"Wenn der Fairtrade Anteil nur € 0,01 pro Tafel beträgt, warum ist die Schokolade dann soviel teurer?"

Das liegt z.B. an den nicht unerheblichen jährlichen Lizenzgebühren, die der Produzent (z.B. der Kakaobauer - ja auch der; obwohl der ja unterstützt werden soll) und Kakaobohnen-Käufer (Schokoladenhersteller) an die Fairtrade Dachorganisation "TransFair" zahlen müssen. Dazu kommen "Kontrollgebühren", die an die von TransFair vorgeschriebene Kontrollorganisation namens "FloCert" zu zahlen sind. Nicht zu vernachlässigen ist der nicht unerhebliche administrative Aufwand für Produzenten und Käufer.

Übrigens: wenn sich kein Käufer für den Fairtrade-Kakao findet, wird der Kakao auf dem Weltmarkt zum Weltmarktpreis verkauft. Fairtrade gibt keine Abnahmegarantie. Trotzdem muss der Kakaobauer die jährlichen Gebühren an Fairtrade bzw. TransFair bezahlen.

Bekannte Schokoladenhersteller (z.B. Zotter, Peru Puro,) haben Fairtrade deshalb bereits den Rücken gekehrt oder verzichten bewußt gleich ganz auf eine Zusammenarbeit (z.B. Original Beans, Meybol,). Sie arbeiten lieber direkt mit den Kakaobauern zusammen, deren Plantagen sie persönlich kennen; oder beziehen ihre Kakaobohnen über darauf spezialisierte Händler. Aufgrund der Möglichkeiten durch das Internet und den heutigen weltweiten Reiseverbindungen ist das inzwischen für jeden einfach möglich.

Für die Verarbeitung des Kakaos nach den Wünschen des Schokoladenherstellers erhalten die Kakaobauern dann auch das Geld, von dem sie wirklich leben können. Schokoladenhersteller wie Zotter, Meybol, Original Beans, Friis-Holm, etc. zahlen dem Bauern einen garantierten Preis (aktuell 5.000 $ pro Tonne Kakao). Direkter und fairer geht‘s nicht - und das ohne Lizenzgebühren!  Wir unterstützen diese Bemühungen und kennzeichnen deshalb diese Schokoladen auf unserer Seite mit Hinweisen zu "Direct Trade" und "Direct Cacao".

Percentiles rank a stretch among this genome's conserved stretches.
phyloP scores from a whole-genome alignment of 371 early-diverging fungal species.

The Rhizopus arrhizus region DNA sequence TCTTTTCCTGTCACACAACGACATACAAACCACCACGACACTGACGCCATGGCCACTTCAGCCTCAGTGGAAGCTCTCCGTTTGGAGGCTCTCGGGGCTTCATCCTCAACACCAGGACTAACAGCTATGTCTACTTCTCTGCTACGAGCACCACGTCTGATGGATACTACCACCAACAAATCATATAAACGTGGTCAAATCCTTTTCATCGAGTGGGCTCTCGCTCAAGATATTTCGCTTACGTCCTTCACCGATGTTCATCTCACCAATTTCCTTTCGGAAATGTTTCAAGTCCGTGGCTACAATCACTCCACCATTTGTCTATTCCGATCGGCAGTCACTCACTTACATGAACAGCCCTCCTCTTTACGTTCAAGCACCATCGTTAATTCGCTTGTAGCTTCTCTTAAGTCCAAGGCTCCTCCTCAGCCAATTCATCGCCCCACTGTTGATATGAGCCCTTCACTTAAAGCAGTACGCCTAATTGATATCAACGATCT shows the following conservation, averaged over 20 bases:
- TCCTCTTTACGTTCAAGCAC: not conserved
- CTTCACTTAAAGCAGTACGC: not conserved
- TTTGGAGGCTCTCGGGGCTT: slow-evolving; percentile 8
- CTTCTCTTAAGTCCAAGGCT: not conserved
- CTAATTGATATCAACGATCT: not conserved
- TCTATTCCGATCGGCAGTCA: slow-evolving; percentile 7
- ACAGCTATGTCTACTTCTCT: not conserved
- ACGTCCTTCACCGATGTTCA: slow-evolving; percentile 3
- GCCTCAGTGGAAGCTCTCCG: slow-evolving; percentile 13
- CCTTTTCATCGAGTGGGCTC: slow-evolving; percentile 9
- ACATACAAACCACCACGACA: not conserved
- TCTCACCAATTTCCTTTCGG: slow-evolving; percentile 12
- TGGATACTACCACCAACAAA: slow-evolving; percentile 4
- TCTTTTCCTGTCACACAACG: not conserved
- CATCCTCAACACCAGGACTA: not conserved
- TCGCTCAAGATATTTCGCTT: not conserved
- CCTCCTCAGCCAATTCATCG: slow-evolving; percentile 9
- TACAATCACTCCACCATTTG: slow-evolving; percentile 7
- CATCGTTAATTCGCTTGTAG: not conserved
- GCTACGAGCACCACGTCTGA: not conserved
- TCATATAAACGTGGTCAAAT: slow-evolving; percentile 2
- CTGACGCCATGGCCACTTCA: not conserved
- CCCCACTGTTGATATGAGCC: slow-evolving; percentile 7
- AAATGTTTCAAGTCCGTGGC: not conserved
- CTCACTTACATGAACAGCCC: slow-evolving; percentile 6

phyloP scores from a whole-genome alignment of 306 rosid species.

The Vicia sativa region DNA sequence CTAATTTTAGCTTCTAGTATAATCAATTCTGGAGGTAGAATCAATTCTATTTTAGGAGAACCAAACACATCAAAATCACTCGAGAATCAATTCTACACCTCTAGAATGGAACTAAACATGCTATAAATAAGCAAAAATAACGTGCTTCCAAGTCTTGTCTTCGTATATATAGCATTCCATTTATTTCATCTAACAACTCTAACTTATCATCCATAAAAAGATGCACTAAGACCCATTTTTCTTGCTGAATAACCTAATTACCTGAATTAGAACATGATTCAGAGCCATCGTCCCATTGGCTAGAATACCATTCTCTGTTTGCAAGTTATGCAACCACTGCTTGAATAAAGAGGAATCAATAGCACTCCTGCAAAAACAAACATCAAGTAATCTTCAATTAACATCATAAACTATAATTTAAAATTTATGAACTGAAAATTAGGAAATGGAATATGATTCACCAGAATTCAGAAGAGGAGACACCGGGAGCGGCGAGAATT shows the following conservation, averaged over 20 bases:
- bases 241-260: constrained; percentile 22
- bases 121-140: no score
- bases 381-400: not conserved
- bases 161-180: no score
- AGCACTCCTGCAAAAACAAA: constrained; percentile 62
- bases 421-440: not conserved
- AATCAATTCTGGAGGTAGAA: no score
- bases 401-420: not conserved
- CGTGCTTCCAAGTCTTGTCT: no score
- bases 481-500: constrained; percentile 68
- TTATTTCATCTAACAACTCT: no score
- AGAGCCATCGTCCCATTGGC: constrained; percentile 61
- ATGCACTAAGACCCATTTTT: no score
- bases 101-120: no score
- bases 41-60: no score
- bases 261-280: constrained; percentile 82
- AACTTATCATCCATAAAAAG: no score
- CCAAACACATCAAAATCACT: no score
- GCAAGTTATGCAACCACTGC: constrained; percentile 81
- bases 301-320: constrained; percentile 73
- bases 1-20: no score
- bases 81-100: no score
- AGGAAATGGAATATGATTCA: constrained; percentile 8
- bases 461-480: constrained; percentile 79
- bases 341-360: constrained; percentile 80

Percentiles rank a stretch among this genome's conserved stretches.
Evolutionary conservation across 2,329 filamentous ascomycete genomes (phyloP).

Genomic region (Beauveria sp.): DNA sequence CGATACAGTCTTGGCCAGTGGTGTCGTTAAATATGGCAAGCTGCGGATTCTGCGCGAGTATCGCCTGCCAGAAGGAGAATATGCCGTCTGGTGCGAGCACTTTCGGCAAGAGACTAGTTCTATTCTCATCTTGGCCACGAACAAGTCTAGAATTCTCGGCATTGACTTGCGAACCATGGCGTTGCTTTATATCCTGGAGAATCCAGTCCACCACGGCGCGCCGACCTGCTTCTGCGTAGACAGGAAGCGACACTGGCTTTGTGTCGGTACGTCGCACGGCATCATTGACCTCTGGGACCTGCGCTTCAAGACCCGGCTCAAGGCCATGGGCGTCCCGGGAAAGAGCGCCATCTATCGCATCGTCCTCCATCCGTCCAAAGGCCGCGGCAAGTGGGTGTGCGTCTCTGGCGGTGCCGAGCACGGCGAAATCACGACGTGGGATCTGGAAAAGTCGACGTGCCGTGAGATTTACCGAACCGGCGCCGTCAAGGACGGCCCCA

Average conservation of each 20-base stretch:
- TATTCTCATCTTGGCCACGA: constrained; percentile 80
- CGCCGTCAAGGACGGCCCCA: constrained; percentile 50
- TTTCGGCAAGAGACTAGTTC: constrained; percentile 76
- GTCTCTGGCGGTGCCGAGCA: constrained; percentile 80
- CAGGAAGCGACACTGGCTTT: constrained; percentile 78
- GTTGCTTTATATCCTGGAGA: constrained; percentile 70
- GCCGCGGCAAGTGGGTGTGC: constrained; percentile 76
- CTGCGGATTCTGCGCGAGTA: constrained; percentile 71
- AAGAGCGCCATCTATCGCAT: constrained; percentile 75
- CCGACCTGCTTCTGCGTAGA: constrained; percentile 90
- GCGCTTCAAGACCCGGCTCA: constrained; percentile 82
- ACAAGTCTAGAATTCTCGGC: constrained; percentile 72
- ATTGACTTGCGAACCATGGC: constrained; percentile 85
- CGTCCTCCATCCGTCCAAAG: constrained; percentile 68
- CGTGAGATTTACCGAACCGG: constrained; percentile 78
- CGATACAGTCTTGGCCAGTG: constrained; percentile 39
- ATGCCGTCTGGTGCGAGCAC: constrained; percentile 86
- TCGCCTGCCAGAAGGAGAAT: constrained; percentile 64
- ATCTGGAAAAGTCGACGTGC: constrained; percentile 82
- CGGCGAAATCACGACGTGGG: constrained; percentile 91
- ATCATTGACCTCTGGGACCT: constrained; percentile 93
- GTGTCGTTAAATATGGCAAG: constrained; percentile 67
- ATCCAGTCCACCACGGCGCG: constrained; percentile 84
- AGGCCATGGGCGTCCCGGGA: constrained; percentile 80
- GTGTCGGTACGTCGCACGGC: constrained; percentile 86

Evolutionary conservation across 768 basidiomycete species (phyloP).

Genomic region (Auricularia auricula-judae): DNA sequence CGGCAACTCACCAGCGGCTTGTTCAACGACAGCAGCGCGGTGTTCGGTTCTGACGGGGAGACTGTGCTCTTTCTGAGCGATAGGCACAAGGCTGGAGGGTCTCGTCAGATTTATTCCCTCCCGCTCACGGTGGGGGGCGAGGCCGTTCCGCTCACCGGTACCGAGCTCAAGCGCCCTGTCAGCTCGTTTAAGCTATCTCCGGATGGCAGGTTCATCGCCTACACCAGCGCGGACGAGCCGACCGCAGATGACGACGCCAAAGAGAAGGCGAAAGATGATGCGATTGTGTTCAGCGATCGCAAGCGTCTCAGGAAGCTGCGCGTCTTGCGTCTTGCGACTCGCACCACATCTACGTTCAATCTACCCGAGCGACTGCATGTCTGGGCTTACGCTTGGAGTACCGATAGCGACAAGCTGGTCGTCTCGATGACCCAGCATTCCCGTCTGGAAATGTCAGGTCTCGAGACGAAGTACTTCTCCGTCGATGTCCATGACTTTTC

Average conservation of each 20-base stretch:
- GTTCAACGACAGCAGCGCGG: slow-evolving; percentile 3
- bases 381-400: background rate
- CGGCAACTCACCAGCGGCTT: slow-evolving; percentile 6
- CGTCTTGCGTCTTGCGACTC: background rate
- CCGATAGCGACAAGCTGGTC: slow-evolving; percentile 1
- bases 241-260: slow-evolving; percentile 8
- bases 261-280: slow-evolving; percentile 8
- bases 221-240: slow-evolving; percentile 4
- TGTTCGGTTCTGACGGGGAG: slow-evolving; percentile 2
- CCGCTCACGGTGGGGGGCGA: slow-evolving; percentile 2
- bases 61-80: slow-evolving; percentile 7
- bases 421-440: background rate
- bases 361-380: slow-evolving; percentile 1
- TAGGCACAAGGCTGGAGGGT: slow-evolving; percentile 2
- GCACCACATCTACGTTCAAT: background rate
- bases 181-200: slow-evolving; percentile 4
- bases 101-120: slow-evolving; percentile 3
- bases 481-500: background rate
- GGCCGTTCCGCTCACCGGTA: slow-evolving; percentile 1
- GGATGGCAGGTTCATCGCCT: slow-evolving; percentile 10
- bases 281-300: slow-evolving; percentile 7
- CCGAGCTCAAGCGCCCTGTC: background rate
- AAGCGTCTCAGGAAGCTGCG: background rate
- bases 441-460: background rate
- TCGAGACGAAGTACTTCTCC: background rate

Einen tieferen Einblick zu diesem Thema lesen Sie hier im Spiegel Artikel "Echt fair?" u.a. mit Meybol Cacao
 

Rainforest Alliance & UTZ

Auch UTZ und Rainforest Alliance (jetzt fusioniert) betreiben ein Zertifizierungssiegel. Auch sie kaufen oder handeln keine Waren. Kakaobauern können mit den Siegeln werben, wenn sie sich an deren Schulungen beteiligen (und ggf. dafür bezahlen). Ob die Bauern die in den Schulungen vermittelten Inhalte, z.B. zur Produktionssteigerung oder zur Vermeidung von Kinderarbeit auch umsetzen, bleibt ihnen überlassen und wird nicht nachhaltig kontrolliert. Finanzielle Unterstützung an die Bauern gibt es auch nicht.

Stiftung Warentest bescheinigt diesen Siegeln im Test nur eine „mittlere Aussagekraft“ und den „geringsten Anspruch“ ! Beide Siegel werden in der Industrie immer wieder als Minimal- und Billigsiegel bezeichnet.

Fazit:

Wenn Sie Fairtrade Schokolade oder Produkte mit UTZ Label nur aufgrund der Logos kaufen (weil Sie vielleicht denken, Sie tun etwas Gutes) zahlen Sie möglicherweise unnötig viel Geld, denn Sie bezahlen für ein Lizenzsystem: den Zertifizierungsaufwand, die Zertifizierungsfirmen und der Bürokratie-Aufwand. Die wollen ja bezahlt werden. Die Bauern in den Ursprungsländern haben - anders als es suggeriert wird - finanziell wenig bis nichts davon.

Tatsächlich fair und direkt gehandelte Schokoladen sind auf dieser Webseite mit Direct Trade Schokoladen gekennzeichnet.